Then, we have the benefits to energy metabolism, cellular “waste” (oxidative stress), and cerebral blood flow [R, R, R, R, R].

By improving the gut microbiome, polyphenols also indirectly benefit cognition. Via the gut-brain connection, you’d expect that a healthier gut would cause brain health improvements too.

Overall, this family of substances helps the brain work better.


Similarly, a fair bit of research has highlighted the brain-protecting potential of many polyphenols.

In addition to acutely improving cognition through BDNF and other mechanisms, they also show neuroprotective properties. Meaning that they can help protect you against the onset of degenerative conditions.

These include substances like quercetin, apigenin, fisetin, turmeric/curcuminoids, resveratrol, and specific flavonoids like anthocyanins, proanthocyanidins, flavones, flavan-3-ols, flavonols, flavanones, and isoflavones [R].

Specifically, some of these were associated with protection against mild cognitive impairment and dementia [R, R].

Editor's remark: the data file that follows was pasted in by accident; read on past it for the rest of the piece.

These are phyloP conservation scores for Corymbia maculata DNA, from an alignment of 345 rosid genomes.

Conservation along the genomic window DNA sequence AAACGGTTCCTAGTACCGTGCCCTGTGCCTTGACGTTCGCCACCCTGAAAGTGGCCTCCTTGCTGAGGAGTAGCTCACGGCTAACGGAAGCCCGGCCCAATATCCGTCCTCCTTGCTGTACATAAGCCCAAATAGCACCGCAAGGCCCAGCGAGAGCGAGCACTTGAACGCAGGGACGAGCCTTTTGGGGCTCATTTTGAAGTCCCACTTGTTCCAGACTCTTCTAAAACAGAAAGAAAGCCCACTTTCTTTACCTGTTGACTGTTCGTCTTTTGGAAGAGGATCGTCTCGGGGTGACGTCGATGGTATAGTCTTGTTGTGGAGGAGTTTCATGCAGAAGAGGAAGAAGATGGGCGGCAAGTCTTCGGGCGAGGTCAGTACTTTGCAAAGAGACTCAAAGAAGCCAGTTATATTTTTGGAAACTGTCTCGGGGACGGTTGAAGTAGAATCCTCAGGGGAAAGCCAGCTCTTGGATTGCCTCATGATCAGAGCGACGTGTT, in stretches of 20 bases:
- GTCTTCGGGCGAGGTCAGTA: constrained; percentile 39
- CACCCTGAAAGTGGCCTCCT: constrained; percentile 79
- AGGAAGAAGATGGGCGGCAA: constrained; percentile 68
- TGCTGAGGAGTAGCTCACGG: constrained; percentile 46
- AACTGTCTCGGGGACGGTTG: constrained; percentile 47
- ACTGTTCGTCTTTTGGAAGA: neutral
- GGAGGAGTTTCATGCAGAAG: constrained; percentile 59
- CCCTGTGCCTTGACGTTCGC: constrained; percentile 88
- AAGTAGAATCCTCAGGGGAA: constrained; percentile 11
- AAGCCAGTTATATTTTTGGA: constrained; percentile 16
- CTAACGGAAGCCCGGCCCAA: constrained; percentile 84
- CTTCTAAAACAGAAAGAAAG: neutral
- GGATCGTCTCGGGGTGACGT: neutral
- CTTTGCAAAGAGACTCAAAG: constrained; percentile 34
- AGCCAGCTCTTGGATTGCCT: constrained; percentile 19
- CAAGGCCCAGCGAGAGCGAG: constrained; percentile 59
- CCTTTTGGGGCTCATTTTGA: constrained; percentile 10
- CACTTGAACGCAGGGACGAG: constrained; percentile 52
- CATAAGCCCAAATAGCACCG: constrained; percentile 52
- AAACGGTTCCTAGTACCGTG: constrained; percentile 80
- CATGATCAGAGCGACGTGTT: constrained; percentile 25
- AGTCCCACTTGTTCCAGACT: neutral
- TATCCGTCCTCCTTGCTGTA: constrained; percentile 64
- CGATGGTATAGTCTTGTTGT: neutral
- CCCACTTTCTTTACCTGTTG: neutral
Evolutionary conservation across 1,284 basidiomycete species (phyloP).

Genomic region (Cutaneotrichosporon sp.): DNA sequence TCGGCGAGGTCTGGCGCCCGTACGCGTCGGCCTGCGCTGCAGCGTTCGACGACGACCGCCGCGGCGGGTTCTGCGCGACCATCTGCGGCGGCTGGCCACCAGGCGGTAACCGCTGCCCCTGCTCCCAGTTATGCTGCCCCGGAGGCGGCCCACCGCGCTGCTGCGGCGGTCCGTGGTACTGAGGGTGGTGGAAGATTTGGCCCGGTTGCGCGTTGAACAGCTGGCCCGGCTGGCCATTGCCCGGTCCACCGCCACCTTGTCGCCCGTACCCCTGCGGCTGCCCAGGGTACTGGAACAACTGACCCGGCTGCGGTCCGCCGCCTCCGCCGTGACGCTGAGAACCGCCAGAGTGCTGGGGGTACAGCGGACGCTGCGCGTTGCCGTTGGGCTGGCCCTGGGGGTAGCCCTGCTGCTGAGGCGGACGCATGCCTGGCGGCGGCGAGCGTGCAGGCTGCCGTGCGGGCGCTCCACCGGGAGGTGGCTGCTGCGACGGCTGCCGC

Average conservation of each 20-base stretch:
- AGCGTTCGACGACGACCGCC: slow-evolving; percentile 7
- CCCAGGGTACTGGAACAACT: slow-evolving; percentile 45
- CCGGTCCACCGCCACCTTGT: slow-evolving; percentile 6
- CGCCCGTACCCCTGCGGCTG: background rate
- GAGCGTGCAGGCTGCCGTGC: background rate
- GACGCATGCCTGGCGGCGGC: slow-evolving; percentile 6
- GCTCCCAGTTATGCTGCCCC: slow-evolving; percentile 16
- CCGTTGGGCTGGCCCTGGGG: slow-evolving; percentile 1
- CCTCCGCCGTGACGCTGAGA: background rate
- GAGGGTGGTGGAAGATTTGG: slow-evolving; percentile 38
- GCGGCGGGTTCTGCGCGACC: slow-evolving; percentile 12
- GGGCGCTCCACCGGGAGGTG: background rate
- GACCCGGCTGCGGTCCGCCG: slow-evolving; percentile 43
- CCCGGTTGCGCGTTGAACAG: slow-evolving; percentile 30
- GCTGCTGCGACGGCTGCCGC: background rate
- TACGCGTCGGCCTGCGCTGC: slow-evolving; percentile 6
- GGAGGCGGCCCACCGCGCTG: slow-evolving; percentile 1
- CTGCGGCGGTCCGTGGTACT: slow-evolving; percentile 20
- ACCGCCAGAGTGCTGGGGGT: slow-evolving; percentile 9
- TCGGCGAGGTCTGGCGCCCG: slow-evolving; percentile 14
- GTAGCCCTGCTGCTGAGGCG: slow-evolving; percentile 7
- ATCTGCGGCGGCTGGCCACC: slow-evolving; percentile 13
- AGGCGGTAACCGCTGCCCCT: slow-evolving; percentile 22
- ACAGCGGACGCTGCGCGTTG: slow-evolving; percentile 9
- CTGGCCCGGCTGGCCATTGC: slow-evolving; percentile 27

Making them an excellent dietary choice for athletes at increased risk of TBI, as well as the elderly.

Exercise recovery

Athletes and bodybuilders sometimes use polyphenol supplements for a slight recovery edge. That’s because they have a variety of effects on sports & fitness-related recovery.

Intense exercise causes inflammation, which induces soreness (D.O.M.S). Bringing inflammation back to healthy levels, at the right time, allows athletes to train again sooner and with less pain. Helping them perform better [R].

Especially when the exercise-induced muscle damage exceeds the body’s capacity to handle it effectively.

Polyphenols from many different fruits, vegetables, herbs, and spices appear to help [R].

Enhanced work recovery appears to come from the polyphenolic role as antioxidants which explains their ability to reduce markers of muscle stress.

Interestingly, these improve recovery without blunting the beneficial adaptation effect of training [R].

Athletes needing to recover their strength post-exercise quickly may want to consider polyphenols.

Athletic performance & muscle

Many of the studies on the link between polyphenols and recovery also note increased overall athletic performance.

As previously mentioned, part of this stems from the accelerated recovery speed. The faster you recover, the sooner you can train again.

Some research even suggests that,

“…acute supplementation with ~ 300 mg polyphenols 1–2 h prior to exercise may enhance exercise capacity and/or performance during endurance and repeated sprint exercise via antioxidant and vascular mechanisms.”